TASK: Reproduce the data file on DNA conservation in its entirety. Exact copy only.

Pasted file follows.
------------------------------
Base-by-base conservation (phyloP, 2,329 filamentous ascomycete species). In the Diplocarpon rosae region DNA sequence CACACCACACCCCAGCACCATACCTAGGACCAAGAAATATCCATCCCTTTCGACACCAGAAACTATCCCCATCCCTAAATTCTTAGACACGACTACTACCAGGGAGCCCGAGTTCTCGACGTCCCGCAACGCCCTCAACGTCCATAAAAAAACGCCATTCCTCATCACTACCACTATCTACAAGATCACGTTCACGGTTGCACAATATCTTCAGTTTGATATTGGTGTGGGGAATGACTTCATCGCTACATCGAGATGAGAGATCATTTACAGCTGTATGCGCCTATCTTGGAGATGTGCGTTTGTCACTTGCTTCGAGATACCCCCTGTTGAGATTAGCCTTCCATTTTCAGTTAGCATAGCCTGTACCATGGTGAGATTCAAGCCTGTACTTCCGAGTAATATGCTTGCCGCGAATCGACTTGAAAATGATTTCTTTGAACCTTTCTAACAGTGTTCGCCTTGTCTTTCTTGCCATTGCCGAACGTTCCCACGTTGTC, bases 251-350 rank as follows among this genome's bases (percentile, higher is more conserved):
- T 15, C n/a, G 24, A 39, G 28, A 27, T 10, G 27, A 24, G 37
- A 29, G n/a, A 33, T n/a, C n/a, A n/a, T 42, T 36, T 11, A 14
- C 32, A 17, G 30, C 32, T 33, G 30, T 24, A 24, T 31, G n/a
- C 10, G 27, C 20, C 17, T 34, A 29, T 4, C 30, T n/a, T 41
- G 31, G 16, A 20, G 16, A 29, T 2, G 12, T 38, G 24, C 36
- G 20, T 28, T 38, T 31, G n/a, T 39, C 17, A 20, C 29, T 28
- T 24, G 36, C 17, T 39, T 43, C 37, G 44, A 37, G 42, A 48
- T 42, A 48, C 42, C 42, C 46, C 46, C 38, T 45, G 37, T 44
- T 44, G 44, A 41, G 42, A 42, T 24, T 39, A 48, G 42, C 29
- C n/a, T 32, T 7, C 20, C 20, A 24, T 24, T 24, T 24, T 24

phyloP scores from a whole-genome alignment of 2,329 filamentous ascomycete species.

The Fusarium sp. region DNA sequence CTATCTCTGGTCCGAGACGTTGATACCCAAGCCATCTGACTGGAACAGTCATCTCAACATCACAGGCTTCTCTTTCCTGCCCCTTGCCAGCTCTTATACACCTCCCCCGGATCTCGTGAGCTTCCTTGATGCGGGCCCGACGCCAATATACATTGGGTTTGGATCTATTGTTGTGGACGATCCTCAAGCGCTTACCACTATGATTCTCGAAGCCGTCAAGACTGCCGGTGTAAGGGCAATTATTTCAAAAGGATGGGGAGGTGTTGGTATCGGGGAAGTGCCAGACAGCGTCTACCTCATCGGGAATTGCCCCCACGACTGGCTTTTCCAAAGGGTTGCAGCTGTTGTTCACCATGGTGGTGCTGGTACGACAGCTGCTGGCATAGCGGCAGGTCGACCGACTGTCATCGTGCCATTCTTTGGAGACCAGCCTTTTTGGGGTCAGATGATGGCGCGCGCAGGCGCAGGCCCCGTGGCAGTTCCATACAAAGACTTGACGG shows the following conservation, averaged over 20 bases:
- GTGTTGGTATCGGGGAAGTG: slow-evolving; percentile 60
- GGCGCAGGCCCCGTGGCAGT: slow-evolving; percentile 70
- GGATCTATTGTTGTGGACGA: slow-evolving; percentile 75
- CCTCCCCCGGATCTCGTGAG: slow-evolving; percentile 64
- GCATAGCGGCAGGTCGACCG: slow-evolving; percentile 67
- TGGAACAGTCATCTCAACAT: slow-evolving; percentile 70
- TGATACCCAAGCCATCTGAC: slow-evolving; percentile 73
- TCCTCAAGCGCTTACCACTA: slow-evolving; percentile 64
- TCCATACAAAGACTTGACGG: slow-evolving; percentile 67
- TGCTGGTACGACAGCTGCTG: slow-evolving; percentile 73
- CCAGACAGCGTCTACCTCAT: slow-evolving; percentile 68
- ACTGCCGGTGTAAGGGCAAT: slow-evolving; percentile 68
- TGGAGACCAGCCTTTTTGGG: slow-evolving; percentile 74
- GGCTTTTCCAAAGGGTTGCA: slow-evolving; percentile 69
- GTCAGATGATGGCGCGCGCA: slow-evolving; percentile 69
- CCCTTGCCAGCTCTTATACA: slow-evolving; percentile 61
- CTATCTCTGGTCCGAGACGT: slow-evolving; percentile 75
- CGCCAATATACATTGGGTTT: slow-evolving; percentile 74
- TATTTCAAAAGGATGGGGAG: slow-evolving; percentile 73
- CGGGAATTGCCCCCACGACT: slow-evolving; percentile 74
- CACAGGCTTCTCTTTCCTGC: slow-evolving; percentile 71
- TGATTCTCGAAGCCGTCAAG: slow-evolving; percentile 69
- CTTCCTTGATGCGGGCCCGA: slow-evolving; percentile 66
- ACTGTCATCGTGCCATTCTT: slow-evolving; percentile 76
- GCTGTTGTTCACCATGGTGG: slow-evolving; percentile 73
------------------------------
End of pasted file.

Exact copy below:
Base-by-base conservation (phyloP, 2,329 filamentous ascomycete species). In the Diplocarpon rosae region DNA sequence CACACCACACCCCAGCACCATACCTAGGACCAAGAAATATCCATCCCTTTCGACACCAGAAACTATCCCCATCCCTAAATTCTTAGACACGACTACTACCAGGGAGCCCGAGTTCTCGACGTCCCGCAACGCCCTCAACGTCCATAAAAAAACGCCATTCCTCATCACTACCACTATCTACAAGATCACGTTCACGGTTGCACAATATCTTCAGTTTGATATTGGTGTGGGGAATGACTTCATCGCTACATCGAGATGAGAGATCATTTACAGCTGTATGCGCCTATCTTGGAGATGTGCGTTTGTCACTTGCTTCGAGATACCCCCTGTTGAGATTAGCCTTCCATTTTCAGTTAGCATAGCCTGTACCATGGTGAGATTCAAGCCTGTACTTCCGAGTAATATGCTTGCCGCGAATCGACTTGAAAATGATTTCTTTGAACCTTTCTAACAGTGTTCGCCTTGTCTTTCTTGCCATTGCCGAACGTTCCCACGTTGTC, bases 251-350 rank as follows among this genome's bases (percentile, higher is more conserved):
- T 15, C n/a, G 24, A 39, G 28, A 27, T 10, G 27, A 24, G 37
- A 29, G n/a, A 33, T n/a, C n/a, A n/a, T 42, T 36, T 11, A 14
- C 32, A 17, G 30, C 32, T 33, G 30, T 24, A 24, T 31, G n/a
- C 10, G 27, C 20, C 17, T 34, A 29, T 4, C 30, T n/a, T 41
- G 31, G 16, A 20, G 16, A 29, T 2, G 12, T 38, G 24, C 36
- G 20, T 28, T 38, T 31, G n/a, T 39, C 17, A 20, C 29, T 28
- T 24, G 36, C 17, T 39, T 43, C 37, G 44, A 37, G 42, A 48
- T 42, A 48, C 42, C 42, C 46, C 46, C 38, T 45, G 37, T 44
- T 44, G 44, A 41, G 42, A 42, T 24, T 39, A 48, G 42, C 29
- C n/a, T 32, T 7, C 20, C 20, A 24, T 24, T 24, T 24, T 24

phyloP scores from a whole-genome alignment of 2,329 filamentous ascomycete species.

The Fusarium sp. region DNA sequence CTATCTCTGGTCCGAGACGTTGATACCCAAGCCATCTGACTGGAACAGTCATCTCAACATCACAGGCTTCTCTTTCCTGCCCCTTGCCAGCTCTTATACACCTCCCCCGGATCTCGTGAGCTTCCTTGATGCGGGCCCGACGCCAATATACATTGGGTTTGGATCTATTGTTGTGGACGATCCTCAAGCGCTTACCACTATGATTCTCGAAGCCGTCAAGACTGCCGGTGTAAGGGCAATTATTTCAAAAGGATGGGGAGGTGTTGGTATCGGGGAAGTGCCAGACAGCGTCTACCTCATCGGGAATTGCCCCCACGACTGGCTTTTCCAAAGGGTTGCAGCTGTTGTTCACCATGGTGGTGCTGGTACGACAGCTGCTGGCATAGCGGCAGGTCGACCGACTGTCATCGTGCCATTCTTTGGAGACCAGCCTTTTTGGGGTCAGATGATGGCGCGCGCAGGCGCAGGCCCCGTGGCAGTTCCATACAAAGACTTGACGG shows the following conservation, averaged over 20 bases:
- GTGTTGGTATCGGGGAAGTG: slow-evolving; percentile 60
- GGCGCAGGCCCCGTGGCAGT: slow-evolving; percentile 70
- GGATCTATTGTTGTGGACGA: slow-evolving; percentile 75
- CCTCCCCCGGATCTCGTGAG: slow-evolving; percentile 64
- GCATAGCGGCAGGTCGACCG: slow-evolving; percentile 67
- TGGAACAGTCATCTCAACAT: slow-evolving; percentile 70
- TGATACCCAAGCCATCTGAC: slow-evolving; percentile 73
- TCCTCAAGCGCTTACCACTA: slow-evolving; percentile 64
- TCCATACAAAGACTTGACGG: slow-evolving; percentile 67
- TGCTGGTACGACAGCTGCTG: slow-evolving; percentile 73
- CCAGACAGCGTCTACCTCAT: slow-evolving; percentile 68
- ACTGCCGGTGTAAGGGCAAT: slow-evolving; percentile 68
- TGGAGACCAGCCTTTTTGGG: slow-evolving; percentile 74
- GGCTTTTCCAAAGGGTTGCA: slow-evolving; percentile 69
- GTCAGATGATGGCGCGCGCA: slow-evolving; percentile 69
- CCCTTGCCAGCTCTTATACA: slow-evolving; percentile 61
- CTATCTCTGGTCCGAGACGT: slow-evolving; percentile 75
- CGCCAATATACATTGGGTTT: slow-evolving; percentile 74
- TATTTCAAAAGGATGGGGAG: slow-evolving; percentile 73
- CGGGAATTGCCCCCACGACT: slow-evolving; percentile 74
- CACAGGCTTCTCTTTCCTGC: slow-evolving; percentile 71
- TGATTCTCGAAGCCGTCAAG: slow-evolving; percentile 69
- CTTCCTTGATGCGGGCCCGA: slow-evolving; percentile 66
- ACTGTCATCGTGCCATTCTT: slow-evolving; percentile 76
- GCTGTTGTTCACCATGGTGG: slow-evolving; percentile 73